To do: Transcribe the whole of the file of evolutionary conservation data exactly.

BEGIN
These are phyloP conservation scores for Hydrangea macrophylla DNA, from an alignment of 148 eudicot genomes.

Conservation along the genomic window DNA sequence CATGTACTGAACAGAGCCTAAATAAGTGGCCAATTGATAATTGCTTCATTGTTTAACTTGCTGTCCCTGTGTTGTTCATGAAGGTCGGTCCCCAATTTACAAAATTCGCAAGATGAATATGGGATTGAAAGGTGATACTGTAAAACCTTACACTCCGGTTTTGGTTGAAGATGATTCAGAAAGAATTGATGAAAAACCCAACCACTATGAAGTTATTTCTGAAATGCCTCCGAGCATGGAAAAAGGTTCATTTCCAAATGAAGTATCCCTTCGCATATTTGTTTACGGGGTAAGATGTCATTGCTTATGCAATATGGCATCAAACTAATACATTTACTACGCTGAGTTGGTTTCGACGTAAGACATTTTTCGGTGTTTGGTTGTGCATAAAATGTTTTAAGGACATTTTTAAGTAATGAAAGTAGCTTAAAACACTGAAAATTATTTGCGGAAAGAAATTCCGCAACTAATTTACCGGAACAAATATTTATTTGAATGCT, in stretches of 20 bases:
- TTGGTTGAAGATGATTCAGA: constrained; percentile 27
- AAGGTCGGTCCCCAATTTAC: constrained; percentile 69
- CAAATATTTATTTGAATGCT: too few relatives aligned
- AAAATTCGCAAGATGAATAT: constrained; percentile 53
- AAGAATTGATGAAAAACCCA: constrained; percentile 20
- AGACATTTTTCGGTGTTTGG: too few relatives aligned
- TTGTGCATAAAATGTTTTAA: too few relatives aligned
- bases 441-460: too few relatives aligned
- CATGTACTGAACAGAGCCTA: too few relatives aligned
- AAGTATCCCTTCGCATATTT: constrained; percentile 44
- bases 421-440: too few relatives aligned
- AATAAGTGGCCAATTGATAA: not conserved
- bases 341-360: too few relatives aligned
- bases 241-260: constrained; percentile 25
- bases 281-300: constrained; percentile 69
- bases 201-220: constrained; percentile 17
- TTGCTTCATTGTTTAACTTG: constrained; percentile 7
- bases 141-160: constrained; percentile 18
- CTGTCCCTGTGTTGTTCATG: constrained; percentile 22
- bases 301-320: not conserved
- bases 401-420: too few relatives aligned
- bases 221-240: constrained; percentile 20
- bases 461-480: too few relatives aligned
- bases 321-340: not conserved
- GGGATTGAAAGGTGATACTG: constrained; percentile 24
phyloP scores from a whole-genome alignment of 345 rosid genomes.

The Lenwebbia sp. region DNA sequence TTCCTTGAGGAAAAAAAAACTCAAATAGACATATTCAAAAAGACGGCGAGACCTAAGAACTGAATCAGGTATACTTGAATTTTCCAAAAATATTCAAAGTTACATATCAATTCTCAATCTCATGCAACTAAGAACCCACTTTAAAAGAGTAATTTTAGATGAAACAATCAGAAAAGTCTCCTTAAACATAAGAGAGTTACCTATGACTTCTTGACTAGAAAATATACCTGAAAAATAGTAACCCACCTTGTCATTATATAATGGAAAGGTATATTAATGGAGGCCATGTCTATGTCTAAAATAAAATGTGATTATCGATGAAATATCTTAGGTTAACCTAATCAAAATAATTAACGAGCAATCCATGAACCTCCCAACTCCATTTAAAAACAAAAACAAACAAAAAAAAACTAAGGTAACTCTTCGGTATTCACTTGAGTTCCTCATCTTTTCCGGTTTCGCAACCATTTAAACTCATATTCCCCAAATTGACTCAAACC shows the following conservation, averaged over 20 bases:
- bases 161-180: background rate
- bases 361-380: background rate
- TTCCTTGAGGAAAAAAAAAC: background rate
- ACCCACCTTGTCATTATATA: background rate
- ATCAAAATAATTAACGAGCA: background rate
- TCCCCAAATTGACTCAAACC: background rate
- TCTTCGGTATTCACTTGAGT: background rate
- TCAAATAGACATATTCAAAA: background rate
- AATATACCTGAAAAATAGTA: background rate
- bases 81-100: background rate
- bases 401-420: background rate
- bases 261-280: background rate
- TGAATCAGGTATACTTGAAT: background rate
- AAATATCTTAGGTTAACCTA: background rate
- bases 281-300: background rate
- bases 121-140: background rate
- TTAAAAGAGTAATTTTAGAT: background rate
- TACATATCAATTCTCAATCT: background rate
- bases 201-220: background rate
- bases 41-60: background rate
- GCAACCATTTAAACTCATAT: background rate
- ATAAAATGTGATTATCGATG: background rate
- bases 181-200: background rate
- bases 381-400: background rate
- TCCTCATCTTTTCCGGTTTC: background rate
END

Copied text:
These are phyloP conservation scores for Hydrangea macrophylla DNA, from an alignment of 148 eudicot genomes.

Conservation along the genomic window DNA sequence CATGTACTGAACAGAGCCTAAATAAGTGGCCAATTGATAATTGCTTCATTGTTTAACTTGCTGTCCCTGTGTTGTTCATGAAGGTCGGTCCCCAATTTACAAAATTCGCAAGATGAATATGGGATTGAAAGGTGATACTGTAAAACCTTACACTCCGGTTTTGGTTGAAGATGATTCAGAAAGAATTGATGAAAAACCCAACCACTATGAAGTTATTTCTGAAATGCCTCCGAGCATGGAAAAAGGTTCATTTCCAAATGAAGTATCCCTTCGCATATTTGTTTACGGGGTAAGATGTCATTGCTTATGCAATATGGCATCAAACTAATACATTTACTACGCTGAGTTGGTTTCGACGTAAGACATTTTTCGGTGTTTGGTTGTGCATAAAATGTTTTAAGGACATTTTTAAGTAATGAAAGTAGCTTAAAACACTGAAAATTATTTGCGGAAAGAAATTCCGCAACTAATTTACCGGAACAAATATTTATTTGAATGCT, in stretches of 20 bases:
- TTGGTTGAAGATGATTCAGA: constrained; percentile 27
- AAGGTCGGTCCCCAATTTAC: constrained; percentile 69
- CAAATATTTATTTGAATGCT: too few relatives aligned
- AAAATTCGCAAGATGAATAT: constrained; percentile 53
- AAGAATTGATGAAAAACCCA: constrained; percentile 20
- AGACATTTTTCGGTGTTTGG: too few relatives aligned
- TTGTGCATAAAATGTTTTAA: too few relatives aligned
- bases 441-460: too few relatives aligned
- CATGTACTGAACAGAGCCTA: too few relatives aligned
- AAGTATCCCTTCGCATATTT: constrained; percentile 44
- bases 421-440: too few relatives aligned
- AATAAGTGGCCAATTGATAA: not conserved
- bases 341-360: too few relatives aligned
- bases 241-260: constrained; percentile 25
- bases 281-300: constrained; percentile 69
- bases 201-220: constrained; percentile 17
- TTGCTTCATTGTTTAACTTG: constrained; percentile 7
- bases 141-160: constrained; percentile 18
- CTGTCCCTGTGTTGTTCATG: constrained; percentile 22
- bases 301-320: not conserved
- bases 401-420: too few relatives aligned
- bases 221-240: constrained; percentile 20
- bases 461-480: too few relatives aligned
- bases 321-340: not conserved
- GGGATTGAAAGGTGATACTG: constrained; percentile 24
phyloP scores from a whole-genome alignment of 345 rosid genomes.

The Lenwebbia sp. region DNA sequence TTCCTTGAGGAAAAAAAAACTCAAATAGACATATTCAAAAAGACGGCGAGACCTAAGAACTGAATCAGGTATACTTGAATTTTCCAAAAATATTCAAAGTTACATATCAATTCTCAATCTCATGCAACTAAGAACCCACTTTAAAAGAGTAATTTTAGATGAAACAATCAGAAAAGTCTCCTTAAACATAAGAGAGTTACCTATGACTTCTTGACTAGAAAATATACCTGAAAAATAGTAACCCACCTTGTCATTATATAATGGAAAGGTATATTAATGGAGGCCATGTCTATGTCTAAAATAAAATGTGATTATCGATGAAATATCTTAGGTTAACCTAATCAAAATAATTAACGAGCAATCCATGAACCTCCCAACTCCATTTAAAAACAAAAACAAACAAAAAAAAACTAAGGTAACTCTTCGGTATTCACTTGAGTTCCTCATCTTTTCCGGTTTCGCAACCATTTAAACTCATATTCCCCAAATTGACTCAAACC shows the following conservation, averaged over 20 bases:
- bases 161-180: background rate
- bases 361-380: background rate
- TTCCTTGAGGAAAAAAAAAC: background rate
- ACCCACCTTGTCATTATATA: background rate
- ATCAAAATAATTAACGAGCA: background rate
- TCCCCAAATTGACTCAAACC: background rate
- TCTTCGGTATTCACTTGAGT: background rate
- TCAAATAGACATATTCAAAA: background rate
- AATATACCTGAAAAATAGTA: background rate
- bases 81-100: background rate
- bases 401-420: background rate
- bases 261-280: background rate
- TGAATCAGGTATACTTGAAT: background rate
- AAATATCTTAGGTTAACCTA: background rate
- bases 281-300: background rate
- bases 121-140: background rate
- TTAAAAGAGTAATTTTAGAT: background rate
- TACATATCAATTCTCAATCT: background rate
- bases 201-220: background rate
- bases 41-60: background rate
- GCAACCATTTAAACTCATAT: background rate
- ATAAAATGTGATTATCGATG: background rate
- bases 181-200: background rate
- bases 381-400: background rate
- TCCTCATCTTTTCCGGTTTC: background rate